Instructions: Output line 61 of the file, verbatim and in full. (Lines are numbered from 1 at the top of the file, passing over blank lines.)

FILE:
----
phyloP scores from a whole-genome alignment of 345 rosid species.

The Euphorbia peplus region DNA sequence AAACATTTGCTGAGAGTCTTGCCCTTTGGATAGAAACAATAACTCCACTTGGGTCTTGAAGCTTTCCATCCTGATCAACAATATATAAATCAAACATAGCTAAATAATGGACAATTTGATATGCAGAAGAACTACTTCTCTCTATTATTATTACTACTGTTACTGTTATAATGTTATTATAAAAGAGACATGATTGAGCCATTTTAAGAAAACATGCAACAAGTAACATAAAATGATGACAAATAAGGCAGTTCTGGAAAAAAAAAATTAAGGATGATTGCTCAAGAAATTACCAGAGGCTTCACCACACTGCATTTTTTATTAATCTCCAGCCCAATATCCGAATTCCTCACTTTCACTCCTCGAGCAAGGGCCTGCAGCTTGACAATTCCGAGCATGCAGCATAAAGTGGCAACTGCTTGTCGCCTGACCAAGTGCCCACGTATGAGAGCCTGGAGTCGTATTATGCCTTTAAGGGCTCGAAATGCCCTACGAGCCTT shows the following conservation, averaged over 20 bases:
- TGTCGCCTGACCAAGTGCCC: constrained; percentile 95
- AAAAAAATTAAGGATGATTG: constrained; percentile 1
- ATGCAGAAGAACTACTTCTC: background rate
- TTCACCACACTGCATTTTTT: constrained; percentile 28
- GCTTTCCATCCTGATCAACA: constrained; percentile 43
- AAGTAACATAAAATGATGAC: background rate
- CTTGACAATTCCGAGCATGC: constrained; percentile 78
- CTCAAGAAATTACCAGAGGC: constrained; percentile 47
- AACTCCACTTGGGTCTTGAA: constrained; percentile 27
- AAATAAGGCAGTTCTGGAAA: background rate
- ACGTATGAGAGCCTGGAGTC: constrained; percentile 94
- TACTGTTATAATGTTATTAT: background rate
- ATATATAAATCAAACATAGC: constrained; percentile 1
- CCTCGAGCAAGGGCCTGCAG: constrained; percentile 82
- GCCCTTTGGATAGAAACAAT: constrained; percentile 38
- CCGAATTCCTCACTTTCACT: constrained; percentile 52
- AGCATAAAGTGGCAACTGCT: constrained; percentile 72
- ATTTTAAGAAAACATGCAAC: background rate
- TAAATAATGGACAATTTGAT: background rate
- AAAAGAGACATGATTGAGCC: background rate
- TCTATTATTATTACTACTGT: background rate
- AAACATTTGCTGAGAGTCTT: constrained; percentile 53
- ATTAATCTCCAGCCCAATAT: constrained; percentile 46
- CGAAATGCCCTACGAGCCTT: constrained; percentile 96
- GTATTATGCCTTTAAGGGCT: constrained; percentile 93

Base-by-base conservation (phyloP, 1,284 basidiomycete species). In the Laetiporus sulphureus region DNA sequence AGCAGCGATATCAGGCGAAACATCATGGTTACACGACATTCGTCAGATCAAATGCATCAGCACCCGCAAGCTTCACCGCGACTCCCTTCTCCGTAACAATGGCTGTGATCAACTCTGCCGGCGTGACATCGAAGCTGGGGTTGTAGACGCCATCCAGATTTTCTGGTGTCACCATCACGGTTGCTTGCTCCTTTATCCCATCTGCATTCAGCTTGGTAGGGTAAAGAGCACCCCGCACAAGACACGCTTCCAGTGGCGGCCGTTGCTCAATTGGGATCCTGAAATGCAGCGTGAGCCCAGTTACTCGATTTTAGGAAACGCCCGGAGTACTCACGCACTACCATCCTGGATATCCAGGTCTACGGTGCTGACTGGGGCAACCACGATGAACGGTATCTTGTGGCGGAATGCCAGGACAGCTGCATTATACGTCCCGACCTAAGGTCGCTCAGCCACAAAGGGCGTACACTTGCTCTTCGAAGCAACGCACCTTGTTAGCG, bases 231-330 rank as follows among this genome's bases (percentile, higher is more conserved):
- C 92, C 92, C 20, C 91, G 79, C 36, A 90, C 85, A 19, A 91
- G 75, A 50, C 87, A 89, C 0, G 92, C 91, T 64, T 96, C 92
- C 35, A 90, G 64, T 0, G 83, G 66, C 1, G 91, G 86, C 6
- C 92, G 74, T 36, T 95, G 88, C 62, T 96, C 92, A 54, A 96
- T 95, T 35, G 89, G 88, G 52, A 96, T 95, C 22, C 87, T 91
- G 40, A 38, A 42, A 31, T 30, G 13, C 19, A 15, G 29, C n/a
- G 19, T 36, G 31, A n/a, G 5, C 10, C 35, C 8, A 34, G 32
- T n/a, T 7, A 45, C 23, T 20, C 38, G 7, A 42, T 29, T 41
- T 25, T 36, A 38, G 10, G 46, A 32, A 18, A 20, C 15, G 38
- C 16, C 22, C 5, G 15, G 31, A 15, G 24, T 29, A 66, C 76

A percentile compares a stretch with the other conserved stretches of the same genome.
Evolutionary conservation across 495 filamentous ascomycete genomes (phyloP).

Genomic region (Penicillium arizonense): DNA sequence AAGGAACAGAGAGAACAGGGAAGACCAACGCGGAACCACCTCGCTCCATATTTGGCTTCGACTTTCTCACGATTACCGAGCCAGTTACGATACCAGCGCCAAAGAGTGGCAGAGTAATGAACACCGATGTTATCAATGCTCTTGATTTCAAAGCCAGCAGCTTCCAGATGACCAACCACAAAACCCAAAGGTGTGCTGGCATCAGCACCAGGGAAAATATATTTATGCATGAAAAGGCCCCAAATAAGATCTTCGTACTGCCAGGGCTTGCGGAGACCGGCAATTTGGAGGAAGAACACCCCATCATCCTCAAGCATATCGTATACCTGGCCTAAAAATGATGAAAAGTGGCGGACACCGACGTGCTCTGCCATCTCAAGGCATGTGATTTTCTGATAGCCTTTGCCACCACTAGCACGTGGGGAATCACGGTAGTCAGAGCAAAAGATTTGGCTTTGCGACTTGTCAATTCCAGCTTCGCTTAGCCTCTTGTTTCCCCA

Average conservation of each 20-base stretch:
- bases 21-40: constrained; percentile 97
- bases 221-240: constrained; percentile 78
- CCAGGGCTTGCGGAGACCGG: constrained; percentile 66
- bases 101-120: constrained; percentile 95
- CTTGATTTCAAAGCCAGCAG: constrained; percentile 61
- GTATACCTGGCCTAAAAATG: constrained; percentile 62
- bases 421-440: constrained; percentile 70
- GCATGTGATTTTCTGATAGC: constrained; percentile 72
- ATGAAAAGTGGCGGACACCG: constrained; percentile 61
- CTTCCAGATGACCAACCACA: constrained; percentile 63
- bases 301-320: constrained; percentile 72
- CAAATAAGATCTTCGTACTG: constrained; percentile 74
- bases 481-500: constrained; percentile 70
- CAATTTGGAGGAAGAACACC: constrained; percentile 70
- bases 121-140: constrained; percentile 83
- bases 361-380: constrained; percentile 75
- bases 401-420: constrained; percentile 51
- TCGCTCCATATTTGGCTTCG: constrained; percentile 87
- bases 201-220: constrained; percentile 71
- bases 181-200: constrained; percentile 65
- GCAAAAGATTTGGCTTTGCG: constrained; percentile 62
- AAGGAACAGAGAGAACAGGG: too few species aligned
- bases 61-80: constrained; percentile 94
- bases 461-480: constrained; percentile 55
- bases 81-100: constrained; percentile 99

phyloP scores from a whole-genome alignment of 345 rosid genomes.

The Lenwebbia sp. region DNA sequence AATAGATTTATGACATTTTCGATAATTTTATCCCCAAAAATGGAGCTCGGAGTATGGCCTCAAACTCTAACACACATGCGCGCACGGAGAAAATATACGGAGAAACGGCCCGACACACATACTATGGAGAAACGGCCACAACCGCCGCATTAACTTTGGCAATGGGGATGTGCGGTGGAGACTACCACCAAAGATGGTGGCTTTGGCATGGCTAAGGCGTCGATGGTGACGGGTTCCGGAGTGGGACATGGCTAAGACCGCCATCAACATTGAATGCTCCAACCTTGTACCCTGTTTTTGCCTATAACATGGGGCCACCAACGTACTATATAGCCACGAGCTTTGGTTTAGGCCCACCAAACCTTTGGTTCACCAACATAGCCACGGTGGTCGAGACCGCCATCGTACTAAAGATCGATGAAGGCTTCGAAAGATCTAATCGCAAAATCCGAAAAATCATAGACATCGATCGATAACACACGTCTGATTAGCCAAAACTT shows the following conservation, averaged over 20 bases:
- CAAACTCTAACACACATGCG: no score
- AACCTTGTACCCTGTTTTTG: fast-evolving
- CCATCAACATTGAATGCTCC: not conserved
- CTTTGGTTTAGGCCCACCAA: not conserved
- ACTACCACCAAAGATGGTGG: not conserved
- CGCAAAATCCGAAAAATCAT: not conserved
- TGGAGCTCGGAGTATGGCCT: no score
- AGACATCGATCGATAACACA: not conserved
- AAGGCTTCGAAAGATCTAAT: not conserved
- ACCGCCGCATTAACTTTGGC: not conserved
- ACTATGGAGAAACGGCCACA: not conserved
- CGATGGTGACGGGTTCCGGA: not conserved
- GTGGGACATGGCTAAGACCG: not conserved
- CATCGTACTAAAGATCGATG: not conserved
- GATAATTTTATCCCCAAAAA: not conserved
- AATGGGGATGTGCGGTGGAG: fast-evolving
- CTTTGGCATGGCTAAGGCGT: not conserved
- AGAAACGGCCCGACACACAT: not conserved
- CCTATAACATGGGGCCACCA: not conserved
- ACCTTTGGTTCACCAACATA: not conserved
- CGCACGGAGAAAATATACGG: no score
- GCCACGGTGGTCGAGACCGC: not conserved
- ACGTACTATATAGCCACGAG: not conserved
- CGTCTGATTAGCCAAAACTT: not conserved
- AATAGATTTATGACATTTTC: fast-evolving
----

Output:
- bases 201-220: constrained; percentile 71